Latest Team Rankings
Free Text Alerts
|ShopMobileRadio RSSRivals.com Yahoo! Sports|
|College Teams||High Schools|
October 16, 2012Sign-up for HokieHaven.com Wireless Text Alerts sent right to your cell phone!
Spread offenses are all the rage in college football. Teams routinely score 40 points or higher, as evidenced by teams like West Virginia, Baylor, Louisiana Tech, Texas Tech and Clemson, Virginia Tech's opponent Saturday.
Coach Frank Beamer is well aware of the offensive firepower. He said the Hokies will have to keep the ball away from the Tigers, while also score points themselves.
"When you're fast-paced, you need to score because if you don't, in about 40 seconds your defense is back out on the field," Beamer said. "But I do think the athletes are better. You just look at the athletes that Clemson has and we've got good athletes too. Then you start spreading the field vertically. I think Clemson has a lot of misdirection, but they'll come and run an isolation right at you too. It's a mixture of that and we try to do the same thing. It's just the way the game is right now."
In trying to keep pace, Virginia Tech's offense will be without its starting center, junior Andrew Miller, who underwent surgery Sunday for a fractured left leg he suffered against Duke. In his place, Michael Via and Matt Arkema are being tabbed to step in.
"It all starts with your center," Beamer said. "Calling fronts and the whole deal, he's kinda the quarterback of the offensive line. But we're fortunate that Michael Via has had some experience there and he's gonna give us his best shot. I appreciate having a guy like him there to come in."
Their play is crucial to keep the running attack led by freshman J.C. Coleman going. Coleman rushed for 183 yards against the Blue Devils, using an elusiveness and quickness he showed in high school and that Beamer and others have been waiting to see this season.
"I remember looking at his high school tape and the only guy I ever saw have as many long plays as him was Eddie Royal," Beamer said. "That kinda made a statement to me right there. Coming in early truly did help him because he never was able to play very fast, but he was thinking. His mind was tying up his feet, but he learned a lot in the spring and then he came back here in the fall and he's played fast and his body build, I always worried about him in pass protection, but he hangs in there and stops pass rushers in their tracks. He's been a very complete back, regardless of his size."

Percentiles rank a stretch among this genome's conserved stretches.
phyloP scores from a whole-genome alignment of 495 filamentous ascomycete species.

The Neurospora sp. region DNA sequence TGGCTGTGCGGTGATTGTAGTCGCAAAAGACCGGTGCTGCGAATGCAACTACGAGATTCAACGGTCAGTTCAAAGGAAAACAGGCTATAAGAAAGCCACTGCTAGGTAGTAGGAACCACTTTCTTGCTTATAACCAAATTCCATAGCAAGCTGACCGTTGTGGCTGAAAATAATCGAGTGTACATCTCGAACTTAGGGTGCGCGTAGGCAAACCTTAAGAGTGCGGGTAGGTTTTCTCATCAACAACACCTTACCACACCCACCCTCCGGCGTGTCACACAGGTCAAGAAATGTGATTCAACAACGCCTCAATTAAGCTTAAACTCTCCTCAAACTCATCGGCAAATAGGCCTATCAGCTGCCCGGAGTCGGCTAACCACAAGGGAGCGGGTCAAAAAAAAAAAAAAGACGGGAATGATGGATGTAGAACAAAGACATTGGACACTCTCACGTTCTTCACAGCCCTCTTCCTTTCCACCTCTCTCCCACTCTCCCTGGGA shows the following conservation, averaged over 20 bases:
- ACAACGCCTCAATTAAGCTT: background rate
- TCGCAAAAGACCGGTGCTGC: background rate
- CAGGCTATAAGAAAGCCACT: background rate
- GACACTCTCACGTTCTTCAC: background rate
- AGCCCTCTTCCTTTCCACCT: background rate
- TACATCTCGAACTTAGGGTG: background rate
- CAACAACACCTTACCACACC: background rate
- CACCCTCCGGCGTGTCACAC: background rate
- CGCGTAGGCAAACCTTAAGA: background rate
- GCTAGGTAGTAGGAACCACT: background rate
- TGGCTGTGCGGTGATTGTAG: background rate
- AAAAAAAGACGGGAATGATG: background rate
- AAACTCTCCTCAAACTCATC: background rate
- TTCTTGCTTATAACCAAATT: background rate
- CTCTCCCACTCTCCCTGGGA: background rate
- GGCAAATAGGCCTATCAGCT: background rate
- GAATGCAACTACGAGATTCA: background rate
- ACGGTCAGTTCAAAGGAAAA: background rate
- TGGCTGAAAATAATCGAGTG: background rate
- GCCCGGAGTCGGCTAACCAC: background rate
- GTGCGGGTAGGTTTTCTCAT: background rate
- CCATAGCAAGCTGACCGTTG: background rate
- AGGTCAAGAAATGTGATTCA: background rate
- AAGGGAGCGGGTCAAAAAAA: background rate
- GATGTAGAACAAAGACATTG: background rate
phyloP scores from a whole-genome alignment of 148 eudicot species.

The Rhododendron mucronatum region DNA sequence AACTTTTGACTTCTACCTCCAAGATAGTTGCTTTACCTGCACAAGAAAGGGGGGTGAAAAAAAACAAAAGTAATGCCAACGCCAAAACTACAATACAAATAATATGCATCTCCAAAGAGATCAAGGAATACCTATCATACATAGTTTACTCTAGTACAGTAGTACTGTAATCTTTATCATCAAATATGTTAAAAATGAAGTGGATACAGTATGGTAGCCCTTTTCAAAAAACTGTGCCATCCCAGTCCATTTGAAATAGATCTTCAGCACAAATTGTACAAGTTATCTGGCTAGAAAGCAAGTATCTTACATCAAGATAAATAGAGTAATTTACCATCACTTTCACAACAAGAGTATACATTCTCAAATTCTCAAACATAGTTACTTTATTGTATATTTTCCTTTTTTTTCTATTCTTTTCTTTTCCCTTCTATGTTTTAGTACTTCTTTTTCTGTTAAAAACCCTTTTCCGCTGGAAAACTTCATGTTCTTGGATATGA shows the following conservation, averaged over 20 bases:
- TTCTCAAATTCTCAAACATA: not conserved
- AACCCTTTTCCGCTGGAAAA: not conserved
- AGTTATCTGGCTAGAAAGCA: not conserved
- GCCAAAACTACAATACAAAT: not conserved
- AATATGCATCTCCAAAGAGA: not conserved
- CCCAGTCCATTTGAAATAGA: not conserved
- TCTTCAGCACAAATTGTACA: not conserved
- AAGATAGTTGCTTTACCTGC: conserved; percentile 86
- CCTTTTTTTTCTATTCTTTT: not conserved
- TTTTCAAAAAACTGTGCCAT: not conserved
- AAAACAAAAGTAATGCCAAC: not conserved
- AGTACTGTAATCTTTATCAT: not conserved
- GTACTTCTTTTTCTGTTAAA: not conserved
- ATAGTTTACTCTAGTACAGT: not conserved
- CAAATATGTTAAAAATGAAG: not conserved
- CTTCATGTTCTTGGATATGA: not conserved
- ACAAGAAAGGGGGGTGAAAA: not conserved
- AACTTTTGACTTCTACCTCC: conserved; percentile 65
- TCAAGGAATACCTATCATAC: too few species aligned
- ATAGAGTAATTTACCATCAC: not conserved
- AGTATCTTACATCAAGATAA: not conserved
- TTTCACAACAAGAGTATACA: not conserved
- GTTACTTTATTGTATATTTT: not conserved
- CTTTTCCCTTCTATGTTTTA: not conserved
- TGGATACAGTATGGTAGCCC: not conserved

Defensively, Virginia Tech's defensive backs will be tasked with stopping Clemson's offensive attack, which includes wide receivers Sammy Watkins and DeAndre Hopkins.
Beamer said he feels more comfortable with his secondary as the defensive backs themselves have become more comfortable.
"The more you do things over and over, the better you get," Beamer said. "Trying to get guys to do the same thing over and over was something we tried to do last week and we certainly need to do more this week. Things happen at a little quicker pace against this crowd."
Both sides of the ball will have to be in full force for the Hokies to take down the Tigers, No. 14 in the Associated Press poll this week. Virginia Tech has lost all three of its games away from Lane Stadium.
"We're gonna talk about that with our football team," Beamer said. "There's just a mental toughness that you have to have on the road. You don't have your home fans and you don't have everything that circumstances are different. When we've been successful, I really felt like our team said that it doesn't make any difference where we play, when we play, what time of day we play, we just play."